There are three primary reasons veterinarians make the decision to invest in a computed tomography (CT) scanner: to uncover previously un-diagnosed pathologies, to unlock the benefit of interventional treatments, and to improve clinical outcomes. This is an investment into the standard of care and economic success of your clinic.
You may already know that there are two types scanners on the market that produce volumetric image data: slice CT (also called “traditional CT”) and Cone Beam scanners. Each of these technologies has its pros and cons, but the two principal differentiators with respect to image quality and logistics are:
- Motion Artifacts
- Contrast Resolution
Scanning Logistics Impact the Level of Motion Artifacts
Motion artifacts in CT imaging are the single greatest inhibitor of image quality. This comes into play when the patient moves during a single “acquisition,” or gantry rotation.
Because traditional CT scanners rotate at 30 to 120 rpm (an entire rotation in 0.5 to 2 seconds), the amount of motion artifact is virtually negligible. Also, if there is motion within a given rotation, the artifact appears only in that “slice” of data, which is on the order of 1 to 2 cm thick; the rest of the dataset is unaffected.
With Cone Beam technology, the X-ray tube and detector are bigger and heavier, so the rotation speed is much slower—on the order of 2 to 4 rpm (an entire rotation in 15 to 30 seconds). If there is any motion during this rotation, the entire image (often 14 to 17 cm of anatomy) is impacted in a way that cannot be corrected with image processing without literally manipulating the dataset based on some imprecise assumptions of motion uniformity. So any motion during the scan leads to the need to completely repeat the scan.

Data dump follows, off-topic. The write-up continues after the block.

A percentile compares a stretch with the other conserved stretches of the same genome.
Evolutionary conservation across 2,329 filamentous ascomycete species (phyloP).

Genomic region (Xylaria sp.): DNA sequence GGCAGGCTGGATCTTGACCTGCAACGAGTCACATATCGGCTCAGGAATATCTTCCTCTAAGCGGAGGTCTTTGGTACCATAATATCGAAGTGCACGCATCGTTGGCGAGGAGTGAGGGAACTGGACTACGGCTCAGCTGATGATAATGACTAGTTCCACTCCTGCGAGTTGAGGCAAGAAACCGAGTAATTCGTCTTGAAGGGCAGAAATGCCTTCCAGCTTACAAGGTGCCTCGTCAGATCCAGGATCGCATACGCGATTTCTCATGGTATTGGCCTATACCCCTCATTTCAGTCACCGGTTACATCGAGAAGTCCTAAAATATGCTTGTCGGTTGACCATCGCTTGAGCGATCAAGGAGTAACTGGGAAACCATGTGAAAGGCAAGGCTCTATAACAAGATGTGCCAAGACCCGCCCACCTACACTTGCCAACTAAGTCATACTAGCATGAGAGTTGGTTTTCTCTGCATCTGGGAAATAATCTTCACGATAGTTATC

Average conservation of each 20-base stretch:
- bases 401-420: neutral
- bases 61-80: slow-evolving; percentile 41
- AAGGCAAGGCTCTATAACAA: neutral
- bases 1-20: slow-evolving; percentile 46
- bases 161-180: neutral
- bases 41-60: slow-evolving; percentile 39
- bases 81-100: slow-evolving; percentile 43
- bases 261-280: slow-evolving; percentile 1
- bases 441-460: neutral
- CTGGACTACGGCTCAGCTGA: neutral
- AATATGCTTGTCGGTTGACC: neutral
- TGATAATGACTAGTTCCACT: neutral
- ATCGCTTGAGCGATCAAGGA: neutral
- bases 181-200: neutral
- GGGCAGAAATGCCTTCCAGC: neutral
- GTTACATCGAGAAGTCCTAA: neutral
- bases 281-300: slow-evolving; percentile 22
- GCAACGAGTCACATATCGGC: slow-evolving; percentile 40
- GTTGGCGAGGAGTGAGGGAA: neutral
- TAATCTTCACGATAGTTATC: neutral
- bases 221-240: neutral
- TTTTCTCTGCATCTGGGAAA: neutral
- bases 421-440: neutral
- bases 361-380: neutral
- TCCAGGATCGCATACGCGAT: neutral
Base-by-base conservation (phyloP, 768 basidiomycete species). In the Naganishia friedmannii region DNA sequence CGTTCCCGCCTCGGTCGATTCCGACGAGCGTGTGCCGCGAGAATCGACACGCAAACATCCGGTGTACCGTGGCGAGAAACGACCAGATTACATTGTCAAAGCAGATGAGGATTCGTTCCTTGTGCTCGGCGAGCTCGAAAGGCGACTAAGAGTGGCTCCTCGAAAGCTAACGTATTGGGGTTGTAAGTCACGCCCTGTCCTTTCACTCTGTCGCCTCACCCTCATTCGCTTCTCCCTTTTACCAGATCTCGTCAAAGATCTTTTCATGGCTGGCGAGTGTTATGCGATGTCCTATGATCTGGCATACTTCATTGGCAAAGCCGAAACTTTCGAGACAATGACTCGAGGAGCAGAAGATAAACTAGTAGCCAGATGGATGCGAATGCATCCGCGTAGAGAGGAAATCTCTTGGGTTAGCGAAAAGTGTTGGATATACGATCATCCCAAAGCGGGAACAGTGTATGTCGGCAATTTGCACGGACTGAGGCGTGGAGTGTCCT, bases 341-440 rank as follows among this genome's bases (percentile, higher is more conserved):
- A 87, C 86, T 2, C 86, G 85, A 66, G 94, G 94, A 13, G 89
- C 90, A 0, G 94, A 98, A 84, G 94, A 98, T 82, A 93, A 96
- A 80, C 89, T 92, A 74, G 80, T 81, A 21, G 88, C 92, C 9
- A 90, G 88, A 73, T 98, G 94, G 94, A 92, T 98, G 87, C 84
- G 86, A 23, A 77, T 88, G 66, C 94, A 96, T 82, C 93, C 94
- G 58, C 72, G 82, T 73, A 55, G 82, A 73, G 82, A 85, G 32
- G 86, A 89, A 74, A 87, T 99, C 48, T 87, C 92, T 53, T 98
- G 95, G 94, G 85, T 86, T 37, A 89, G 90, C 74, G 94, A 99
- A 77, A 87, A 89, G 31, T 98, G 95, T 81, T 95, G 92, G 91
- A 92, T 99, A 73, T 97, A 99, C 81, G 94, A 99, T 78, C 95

Contrast Resolution Caused by Scattered X-rays
Image quality in all X-ray imaging—especially CT—depends strongly on the assumption that the X-ray passes in a straight line from the generator through the anatomy to the detector. Because the reconstruction of a 3-D image depends on a continuously rotating 2-D dataset, if there is any variance from this straight-line assumption, the contrast resolution, i.e. the ability to differentiate tissues of slightly different densities, suffers. This is particularly important in the thorax and abdomen of the patient, where these subtle differences are typically the reason you would choose CT as the imaging modality in the first place.
With traditional CT, both the X-ray beam and the detector array are collimated to a very narrow “slice” of anatomy, so the “straight-line” assumption holds true. Any scattered radiation is not captured by the detector array, and so no errant data is recorded. With Cone Beam technology, though, the X-ray beam and flat panel detector are not collimated, so the scan both a) produces more scattered radiation and b) captures virtually all the scattered X-rays. These are errant data points (originally destined for other pixels) whose acquisition significantly reduces contrast resolution, and therefore diagnostic power.
SOUND TOP TIP
Computed Tomography is an advanced imaging modality. There are advanced imaging specialists in your profession: they’re called Boarded Radiologists. DO NOT engage in the purchase of a CT scanner without first contacting your radiologist for their opinions.
Though there are several factors to consider when purchasing a CT scanner, image quality should be right at the top of your list. Traditional CT tends to offer superior image quality because it is less affected by motion artifacts, and its components are collimated to optimize contrast resolution. In your smaller patients, and in the skulls and distal extremities of even some of your larger patients, these factors are often minimized. But in the thorax and abdomen of mid-to-large animals, these are seriously limiting factors of usefulness. Consider this advantage when deciding which CT would be the right fit for your veterinary practice.
If you would like to learn about Sound®’s CT systems, call 800-268-5354 or follow the links below: